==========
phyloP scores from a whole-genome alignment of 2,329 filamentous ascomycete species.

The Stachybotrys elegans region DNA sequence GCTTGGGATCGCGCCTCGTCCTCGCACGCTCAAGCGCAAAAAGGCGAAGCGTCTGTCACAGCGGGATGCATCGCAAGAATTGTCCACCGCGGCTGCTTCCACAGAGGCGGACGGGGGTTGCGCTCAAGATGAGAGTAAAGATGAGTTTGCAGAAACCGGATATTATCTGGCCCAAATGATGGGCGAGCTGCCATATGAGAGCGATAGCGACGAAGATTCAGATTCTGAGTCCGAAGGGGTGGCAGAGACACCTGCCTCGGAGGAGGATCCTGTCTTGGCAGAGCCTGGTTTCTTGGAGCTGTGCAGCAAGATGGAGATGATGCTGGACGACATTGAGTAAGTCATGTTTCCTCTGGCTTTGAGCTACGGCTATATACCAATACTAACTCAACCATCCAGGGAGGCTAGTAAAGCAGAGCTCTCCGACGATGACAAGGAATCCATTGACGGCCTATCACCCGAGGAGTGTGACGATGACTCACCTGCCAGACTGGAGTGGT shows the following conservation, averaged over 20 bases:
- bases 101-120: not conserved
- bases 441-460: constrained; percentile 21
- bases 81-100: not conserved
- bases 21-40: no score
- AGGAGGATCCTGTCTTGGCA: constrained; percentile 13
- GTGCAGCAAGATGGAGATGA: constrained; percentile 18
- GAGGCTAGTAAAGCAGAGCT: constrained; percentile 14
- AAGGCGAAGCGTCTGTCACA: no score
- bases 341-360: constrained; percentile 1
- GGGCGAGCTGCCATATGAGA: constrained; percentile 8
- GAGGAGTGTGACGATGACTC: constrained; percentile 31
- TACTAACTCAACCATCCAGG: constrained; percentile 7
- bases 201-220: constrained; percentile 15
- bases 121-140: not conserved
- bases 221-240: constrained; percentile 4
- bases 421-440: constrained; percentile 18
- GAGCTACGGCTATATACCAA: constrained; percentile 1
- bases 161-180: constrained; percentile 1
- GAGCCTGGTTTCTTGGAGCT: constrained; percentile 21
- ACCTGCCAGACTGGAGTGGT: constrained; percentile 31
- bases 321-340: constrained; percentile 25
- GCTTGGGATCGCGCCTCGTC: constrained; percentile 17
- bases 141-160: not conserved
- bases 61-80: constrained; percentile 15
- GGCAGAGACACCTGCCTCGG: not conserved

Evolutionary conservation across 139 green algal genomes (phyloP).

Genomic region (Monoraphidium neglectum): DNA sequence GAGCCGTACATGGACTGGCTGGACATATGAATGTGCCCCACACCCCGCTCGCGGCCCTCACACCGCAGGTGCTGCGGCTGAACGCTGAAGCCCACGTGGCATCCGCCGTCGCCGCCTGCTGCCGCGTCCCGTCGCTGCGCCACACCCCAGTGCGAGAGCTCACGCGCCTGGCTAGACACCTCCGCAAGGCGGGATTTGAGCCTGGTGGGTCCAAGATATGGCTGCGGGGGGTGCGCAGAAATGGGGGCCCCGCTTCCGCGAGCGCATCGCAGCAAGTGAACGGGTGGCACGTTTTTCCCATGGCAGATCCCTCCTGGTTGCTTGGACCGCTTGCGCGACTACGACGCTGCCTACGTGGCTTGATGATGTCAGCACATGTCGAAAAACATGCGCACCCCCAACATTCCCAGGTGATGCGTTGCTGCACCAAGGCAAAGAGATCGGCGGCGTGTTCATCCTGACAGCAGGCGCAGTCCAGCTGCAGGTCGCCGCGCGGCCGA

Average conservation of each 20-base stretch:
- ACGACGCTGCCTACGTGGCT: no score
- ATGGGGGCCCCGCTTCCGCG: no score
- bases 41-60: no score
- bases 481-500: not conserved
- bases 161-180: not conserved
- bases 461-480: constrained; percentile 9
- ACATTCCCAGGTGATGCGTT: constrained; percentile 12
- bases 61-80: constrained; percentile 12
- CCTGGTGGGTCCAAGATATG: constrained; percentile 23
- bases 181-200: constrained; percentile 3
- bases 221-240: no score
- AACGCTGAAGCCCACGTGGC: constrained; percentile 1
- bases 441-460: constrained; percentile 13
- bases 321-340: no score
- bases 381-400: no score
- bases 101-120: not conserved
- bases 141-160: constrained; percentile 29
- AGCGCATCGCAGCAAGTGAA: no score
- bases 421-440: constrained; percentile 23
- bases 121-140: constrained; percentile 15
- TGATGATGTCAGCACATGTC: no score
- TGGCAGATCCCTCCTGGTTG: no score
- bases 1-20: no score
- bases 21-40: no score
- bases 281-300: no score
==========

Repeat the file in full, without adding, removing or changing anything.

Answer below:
phyloP scores from a whole-genome alignment of 2,329 filamentous ascomycete species.

The Stachybotrys elegans region DNA sequence GCTTGGGATCGCGCCTCGTCCTCGCACGCTCAAGCGCAAAAAGGCGAAGCGTCTGTCACAGCGGGATGCATCGCAAGAATTGTCCACCGCGGCTGCTTCCACAGAGGCGGACGGGGGTTGCGCTCAAGATGAGAGTAAAGATGAGTTTGCAGAAACCGGATATTATCTGGCCCAAATGATGGGCGAGCTGCCATATGAGAGCGATAGCGACGAAGATTCAGATTCTGAGTCCGAAGGGGTGGCAGAGACACCTGCCTCGGAGGAGGATCCTGTCTTGGCAGAGCCTGGTTTCTTGGAGCTGTGCAGCAAGATGGAGATGATGCTGGACGACATTGAGTAAGTCATGTTTCCTCTGGCTTTGAGCTACGGCTATATACCAATACTAACTCAACCATCCAGGGAGGCTAGTAAAGCAGAGCTCTCCGACGATGACAAGGAATCCATTGACGGCCTATCACCCGAGGAGTGTGACGATGACTCACCTGCCAGACTGGAGTGGT shows the following conservation, averaged over 20 bases:
- bases 101-120: not conserved
- bases 441-460: constrained; percentile 21
- bases 81-100: not conserved
- bases 21-40: no score
- AGGAGGATCCTGTCTTGGCA: constrained; percentile 13
- GTGCAGCAAGATGGAGATGA: constrained; percentile 18
- GAGGCTAGTAAAGCAGAGCT: constrained; percentile 14
- AAGGCGAAGCGTCTGTCACA: no score
- bases 341-360: constrained; percentile 1
- GGGCGAGCTGCCATATGAGA: constrained; percentile 8
- GAGGAGTGTGACGATGACTC: constrained; percentile 31
- TACTAACTCAACCATCCAGG: constrained; percentile 7
- bases 201-220: constrained; percentile 15
- bases 121-140: not conserved
- bases 221-240: constrained; percentile 4
- bases 421-440: constrained; percentile 18
- GAGCTACGGCTATATACCAA: constrained; percentile 1
- bases 161-180: constrained; percentile 1
- GAGCCTGGTTTCTTGGAGCT: constrained; percentile 21
- ACCTGCCAGACTGGAGTGGT: constrained; percentile 31
- bases 321-340: constrained; percentile 25
- GCTTGGGATCGCGCCTCGTC: constrained; percentile 17
- bases 141-160: not conserved
- bases 61-80: constrained; percentile 15
- GGCAGAGACACCTGCCTCGG: not conserved

Evolutionary conservation across 139 green algal genomes (phyloP).

Genomic region (Monoraphidium neglectum): DNA sequence GAGCCGTACATGGACTGGCTGGACATATGAATGTGCCCCACACCCCGCTCGCGGCCCTCACACCGCAGGTGCTGCGGCTGAACGCTGAAGCCCACGTGGCATCCGCCGTCGCCGCCTGCTGCCGCGTCCCGTCGCTGCGCCACACCCCAGTGCGAGAGCTCACGCGCCTGGCTAGACACCTCCGCAAGGCGGGATTTGAGCCTGGTGGGTCCAAGATATGGCTGCGGGGGGTGCGCAGAAATGGGGGCCCCGCTTCCGCGAGCGCATCGCAGCAAGTGAACGGGTGGCACGTTTTTCCCATGGCAGATCCCTCCTGGTTGCTTGGACCGCTTGCGCGACTACGACGCTGCCTACGTGGCTTGATGATGTCAGCACATGTCGAAAAACATGCGCACCCCCAACATTCCCAGGTGATGCGTTGCTGCACCAAGGCAAAGAGATCGGCGGCGTGTTCATCCTGACAGCAGGCGCAGTCCAGCTGCAGGTCGCCGCGCGGCCGA

Average conservation of each 20-base stretch:
- ACGACGCTGCCTACGTGGCT: no score
- ATGGGGGCCCCGCTTCCGCG: no score
- bases 41-60: no score
- bases 481-500: not conserved
- bases 161-180: not conserved
- bases 461-480: constrained; percentile 9
- ACATTCCCAGGTGATGCGTT: constrained; percentile 12
- bases 61-80: constrained; percentile 12
- CCTGGTGGGTCCAAGATATG: constrained; percentile 23
- bases 181-200: constrained; percentile 3
- bases 221-240: no score
- AACGCTGAAGCCCACGTGGC: constrained; percentile 1
- bases 441-460: constrained; percentile 13
- bases 321-340: no score
- bases 381-400: no score
- bases 101-120: not conserved
- bases 141-160: constrained; percentile 29
- AGCGCATCGCAGCAAGTGAA: no score
- bases 421-440: constrained; percentile 23
- bases 121-140: constrained; percentile 15
- TGATGATGTCAGCACATGTC: no score
- TGGCAGATCCCTCCTGGTTG: no score
- bases 1-20: no score
- bases 21-40: no score
- bases 281-300: no score